How Well Are You Breathing?
By Dr. Ben Kim 4/3/2011
Health enthusiasts are typically well aware of the importance of choosing nutrient-rich foods for fuel. And rightly so. You need healthy nutrients to create energy to fuel your daily activities.
But it's worth remembering that nutrients on their own do not create energy in your body.
At a cellular level, your organelles create energy by combining nutrients with oxygen.
The formula, you may remember from grade seven science class, goes like this: Glucose + Oxygen = ATP (Energy) + Carbon dioxide
This fundamental, life-sustaining equation highlights the incredibly important role that your lungs play in keeping you well.
It's at the very finest branches of tissue that line the base of your lungs where your body accepts oxygen from your environment and expels carbon dioxide.
In order for you to maintain your health and recover from any type of illness, you need a steady supply of oxygen entering your blood. You also need to continuously push carbon dioxide out of your circulation, as carbon dioxide competes with oxygen to be carried (by hemoglobin) throughout your circulatory system.
So what must you do to ensure optimal gas exchange within your lungs?
First, you need to be around fresh air. This means being outdoors often, and when you're indoors for long stretches at a time, you should try to crack open a couple of windows whenever possible. Or at the very least, ensure that the ventilation system that controls the air quality in your work and living spaces is functioning properly - this includes making sure that furnace filters are replaced regularly.
It also means that while you sleep, when the weather permits, you should crack open a window so that your lungs are exposed to a steady stream of fresh oxygen, and that the air in your room doesn't get dominated by carbon dioxide.
Second, you need to be mindful of how well you're breathing. Respiratory rate - the number of cycles of inhalation and exhalation you experience per minute, is affected by a few different factors.
Emotional stress tends to promote shallow breathing. So being mindful of your emotional state and making a habit of taking purposeful, deep breaths in and out as often as possible make for a concrete strategy to ensure optimal intake of oxygen and elimination of carbon dioxide.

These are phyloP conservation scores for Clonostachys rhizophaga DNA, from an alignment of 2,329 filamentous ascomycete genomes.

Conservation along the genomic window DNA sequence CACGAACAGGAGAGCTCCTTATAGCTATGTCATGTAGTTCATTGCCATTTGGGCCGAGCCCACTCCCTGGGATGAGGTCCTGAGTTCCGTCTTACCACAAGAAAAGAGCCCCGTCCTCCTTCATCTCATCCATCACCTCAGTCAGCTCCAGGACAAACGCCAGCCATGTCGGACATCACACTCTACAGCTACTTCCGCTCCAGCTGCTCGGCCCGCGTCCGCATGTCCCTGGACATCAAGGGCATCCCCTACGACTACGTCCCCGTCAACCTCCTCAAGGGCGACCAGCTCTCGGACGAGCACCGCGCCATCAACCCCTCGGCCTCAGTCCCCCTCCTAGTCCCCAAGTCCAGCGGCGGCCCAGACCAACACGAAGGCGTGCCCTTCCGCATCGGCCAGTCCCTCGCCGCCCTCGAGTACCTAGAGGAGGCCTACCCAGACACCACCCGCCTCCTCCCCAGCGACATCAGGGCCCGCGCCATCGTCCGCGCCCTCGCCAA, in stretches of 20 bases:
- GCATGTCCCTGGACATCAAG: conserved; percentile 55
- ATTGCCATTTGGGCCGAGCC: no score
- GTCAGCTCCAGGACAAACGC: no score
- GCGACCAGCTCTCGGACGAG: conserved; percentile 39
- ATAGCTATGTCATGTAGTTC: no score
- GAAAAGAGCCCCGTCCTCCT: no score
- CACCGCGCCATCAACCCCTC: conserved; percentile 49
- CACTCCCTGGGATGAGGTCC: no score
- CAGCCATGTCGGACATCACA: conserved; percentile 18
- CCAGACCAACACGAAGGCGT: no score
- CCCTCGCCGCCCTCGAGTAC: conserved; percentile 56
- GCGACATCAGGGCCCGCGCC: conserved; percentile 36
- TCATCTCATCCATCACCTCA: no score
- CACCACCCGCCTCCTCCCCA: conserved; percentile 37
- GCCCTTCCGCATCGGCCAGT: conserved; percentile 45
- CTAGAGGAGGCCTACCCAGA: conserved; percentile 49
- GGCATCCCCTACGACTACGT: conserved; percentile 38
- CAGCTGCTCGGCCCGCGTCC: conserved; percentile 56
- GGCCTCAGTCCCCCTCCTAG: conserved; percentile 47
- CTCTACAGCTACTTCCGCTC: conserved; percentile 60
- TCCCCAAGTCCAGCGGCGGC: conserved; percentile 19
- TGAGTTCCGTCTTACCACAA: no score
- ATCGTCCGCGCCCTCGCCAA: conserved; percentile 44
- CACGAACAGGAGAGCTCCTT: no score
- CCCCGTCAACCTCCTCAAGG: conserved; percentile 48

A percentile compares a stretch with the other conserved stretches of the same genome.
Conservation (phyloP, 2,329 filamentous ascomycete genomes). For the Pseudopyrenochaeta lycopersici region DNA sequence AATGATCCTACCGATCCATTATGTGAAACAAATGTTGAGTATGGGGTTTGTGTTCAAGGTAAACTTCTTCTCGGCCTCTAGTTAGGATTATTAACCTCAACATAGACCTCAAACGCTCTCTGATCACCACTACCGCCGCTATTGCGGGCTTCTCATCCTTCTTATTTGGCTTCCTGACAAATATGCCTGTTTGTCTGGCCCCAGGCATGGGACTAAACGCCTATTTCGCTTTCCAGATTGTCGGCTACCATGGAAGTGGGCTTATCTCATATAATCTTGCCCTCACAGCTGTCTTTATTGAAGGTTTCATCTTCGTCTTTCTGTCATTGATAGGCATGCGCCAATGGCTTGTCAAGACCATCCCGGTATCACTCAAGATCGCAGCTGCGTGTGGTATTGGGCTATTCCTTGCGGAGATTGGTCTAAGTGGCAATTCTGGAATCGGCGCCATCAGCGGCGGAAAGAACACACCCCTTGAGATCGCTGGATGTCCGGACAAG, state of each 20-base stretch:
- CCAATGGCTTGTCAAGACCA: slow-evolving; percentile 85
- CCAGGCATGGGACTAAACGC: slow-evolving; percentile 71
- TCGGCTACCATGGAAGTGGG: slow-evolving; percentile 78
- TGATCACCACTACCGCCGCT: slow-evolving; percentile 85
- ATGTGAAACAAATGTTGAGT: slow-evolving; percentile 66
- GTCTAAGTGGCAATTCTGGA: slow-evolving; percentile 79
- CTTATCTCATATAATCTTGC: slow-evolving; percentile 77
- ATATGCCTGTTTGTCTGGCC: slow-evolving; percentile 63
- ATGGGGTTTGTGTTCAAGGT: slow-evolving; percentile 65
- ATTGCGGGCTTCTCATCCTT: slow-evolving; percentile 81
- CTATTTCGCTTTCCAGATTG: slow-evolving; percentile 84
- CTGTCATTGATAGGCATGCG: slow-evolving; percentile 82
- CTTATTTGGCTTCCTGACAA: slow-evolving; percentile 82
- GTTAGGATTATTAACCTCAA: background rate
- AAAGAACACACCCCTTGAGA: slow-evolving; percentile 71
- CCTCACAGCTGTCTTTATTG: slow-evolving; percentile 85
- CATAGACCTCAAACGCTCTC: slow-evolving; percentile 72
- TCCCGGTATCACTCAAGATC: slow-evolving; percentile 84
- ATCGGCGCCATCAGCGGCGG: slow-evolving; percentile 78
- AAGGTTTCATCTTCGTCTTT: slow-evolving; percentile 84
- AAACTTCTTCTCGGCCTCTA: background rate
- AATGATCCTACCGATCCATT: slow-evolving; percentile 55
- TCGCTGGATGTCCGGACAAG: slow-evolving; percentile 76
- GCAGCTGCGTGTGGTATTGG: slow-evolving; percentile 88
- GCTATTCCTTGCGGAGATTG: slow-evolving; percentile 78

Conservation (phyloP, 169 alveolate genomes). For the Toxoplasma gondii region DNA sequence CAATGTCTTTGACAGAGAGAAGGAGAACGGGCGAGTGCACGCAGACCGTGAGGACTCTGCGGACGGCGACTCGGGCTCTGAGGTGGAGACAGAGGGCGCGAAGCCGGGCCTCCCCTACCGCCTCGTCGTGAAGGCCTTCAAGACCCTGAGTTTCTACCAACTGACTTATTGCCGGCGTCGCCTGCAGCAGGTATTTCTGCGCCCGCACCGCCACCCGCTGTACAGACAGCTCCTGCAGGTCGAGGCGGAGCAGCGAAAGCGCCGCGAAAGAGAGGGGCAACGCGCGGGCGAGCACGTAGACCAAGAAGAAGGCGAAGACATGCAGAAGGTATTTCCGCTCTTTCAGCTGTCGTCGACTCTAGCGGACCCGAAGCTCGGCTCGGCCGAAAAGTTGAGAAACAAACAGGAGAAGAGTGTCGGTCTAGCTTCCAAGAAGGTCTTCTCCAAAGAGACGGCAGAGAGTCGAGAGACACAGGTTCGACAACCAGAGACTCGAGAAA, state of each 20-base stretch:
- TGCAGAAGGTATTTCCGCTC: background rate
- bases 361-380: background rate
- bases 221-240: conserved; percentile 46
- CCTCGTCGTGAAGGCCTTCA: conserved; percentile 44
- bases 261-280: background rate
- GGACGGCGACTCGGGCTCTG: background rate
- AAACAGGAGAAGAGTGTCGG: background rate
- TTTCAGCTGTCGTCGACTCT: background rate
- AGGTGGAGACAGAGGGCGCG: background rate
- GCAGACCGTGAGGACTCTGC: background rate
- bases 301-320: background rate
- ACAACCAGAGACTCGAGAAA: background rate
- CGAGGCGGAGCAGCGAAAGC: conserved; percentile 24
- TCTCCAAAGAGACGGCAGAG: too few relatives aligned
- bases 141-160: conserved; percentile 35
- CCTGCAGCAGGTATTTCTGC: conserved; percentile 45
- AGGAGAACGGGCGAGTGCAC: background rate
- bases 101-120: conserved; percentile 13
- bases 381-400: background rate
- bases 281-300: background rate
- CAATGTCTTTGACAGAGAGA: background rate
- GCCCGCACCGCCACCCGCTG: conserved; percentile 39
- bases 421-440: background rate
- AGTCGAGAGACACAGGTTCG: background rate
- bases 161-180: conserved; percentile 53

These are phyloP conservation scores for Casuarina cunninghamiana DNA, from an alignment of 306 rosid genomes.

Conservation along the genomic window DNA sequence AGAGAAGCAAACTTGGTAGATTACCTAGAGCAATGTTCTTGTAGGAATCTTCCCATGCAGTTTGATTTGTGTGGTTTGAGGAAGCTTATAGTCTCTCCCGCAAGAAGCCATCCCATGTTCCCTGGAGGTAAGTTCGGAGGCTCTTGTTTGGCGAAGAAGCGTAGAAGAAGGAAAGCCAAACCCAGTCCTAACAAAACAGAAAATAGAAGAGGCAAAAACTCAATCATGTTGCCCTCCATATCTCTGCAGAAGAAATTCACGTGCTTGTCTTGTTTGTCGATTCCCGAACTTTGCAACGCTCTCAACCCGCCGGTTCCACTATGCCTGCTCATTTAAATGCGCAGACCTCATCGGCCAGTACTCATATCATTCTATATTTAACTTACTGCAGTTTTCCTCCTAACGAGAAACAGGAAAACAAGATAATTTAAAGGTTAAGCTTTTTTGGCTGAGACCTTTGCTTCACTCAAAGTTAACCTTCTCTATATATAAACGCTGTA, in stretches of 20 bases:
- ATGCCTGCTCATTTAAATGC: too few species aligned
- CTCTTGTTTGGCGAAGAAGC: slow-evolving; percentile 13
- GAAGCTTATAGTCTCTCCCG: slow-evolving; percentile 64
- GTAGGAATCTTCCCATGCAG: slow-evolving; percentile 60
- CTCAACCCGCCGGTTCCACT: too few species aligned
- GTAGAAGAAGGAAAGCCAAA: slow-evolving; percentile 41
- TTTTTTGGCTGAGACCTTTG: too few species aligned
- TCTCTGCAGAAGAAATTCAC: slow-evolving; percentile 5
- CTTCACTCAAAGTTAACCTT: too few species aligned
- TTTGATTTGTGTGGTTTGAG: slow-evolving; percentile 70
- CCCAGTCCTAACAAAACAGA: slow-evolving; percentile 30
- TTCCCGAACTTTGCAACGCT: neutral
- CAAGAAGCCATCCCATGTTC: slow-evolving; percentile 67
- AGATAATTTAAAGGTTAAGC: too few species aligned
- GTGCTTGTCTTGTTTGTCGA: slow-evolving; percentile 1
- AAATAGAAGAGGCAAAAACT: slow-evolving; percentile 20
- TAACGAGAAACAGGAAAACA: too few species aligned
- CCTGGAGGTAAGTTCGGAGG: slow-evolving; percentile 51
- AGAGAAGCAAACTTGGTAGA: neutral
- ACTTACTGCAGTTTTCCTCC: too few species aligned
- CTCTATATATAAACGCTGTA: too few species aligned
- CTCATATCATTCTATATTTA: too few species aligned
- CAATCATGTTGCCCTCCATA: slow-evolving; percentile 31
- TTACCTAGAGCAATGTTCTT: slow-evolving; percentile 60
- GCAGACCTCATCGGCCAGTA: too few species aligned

An oft overlooked determinant of respiratory rate is how healthy your spine and surrounding joints are. Together, your spine, ribcage, and sternum (breast bone) form a protective case that surrounds your heart and your lungs. At every single point of contact between your ribs and your spine and breast bone, there is some joint play - that is, built-in room to move, not a lot, but enough to allow for optimal expansion of your lungs as you breathe in.
Also, from rib to rib, you have cartilage that helps keep your ribs in place, but that also provides just enough give to allow your ribs to slightly expand and contract as your breathe.
Over time, chronic stress, lack of exercise, and lack of mindful breathing can cause all of these moving parts to become somewhat brittle and unable to provide the joint play that is essential to helping you breathe optimally.
This is one of the reasons why regular stretching of your spine, ribcage, and surrounding tissues is important to your health. By keeping all of these joints moving properly, you ensure that you have the physical capacity to fill your lungs with ample amounts of oxygen throughout the day and night.
How can you safely and effectively stretch your spine, ribcage, and the surrounding ligaments and muscles? I recommend the following posts for guidance:
- Dr. Ben Kim 11/29/2010 - How To Stretch Your Lumbar And Thoracic Spinal Regions
- Dr. Ben Kim 11/26/2010 - Two Stretches To Keep Your Back Healthy
- Dr. Ben Kim 3/15/2011 - Stretches To Keep Your Spine Healthy
Beyond stretching these areas, please remember the importance of mindfully breathing in and out throughout the day - this seemingly trivial habit can be immensely helpful to your health.
Please consider sharing these tips with family and friends who aren't aware of this determinant of health.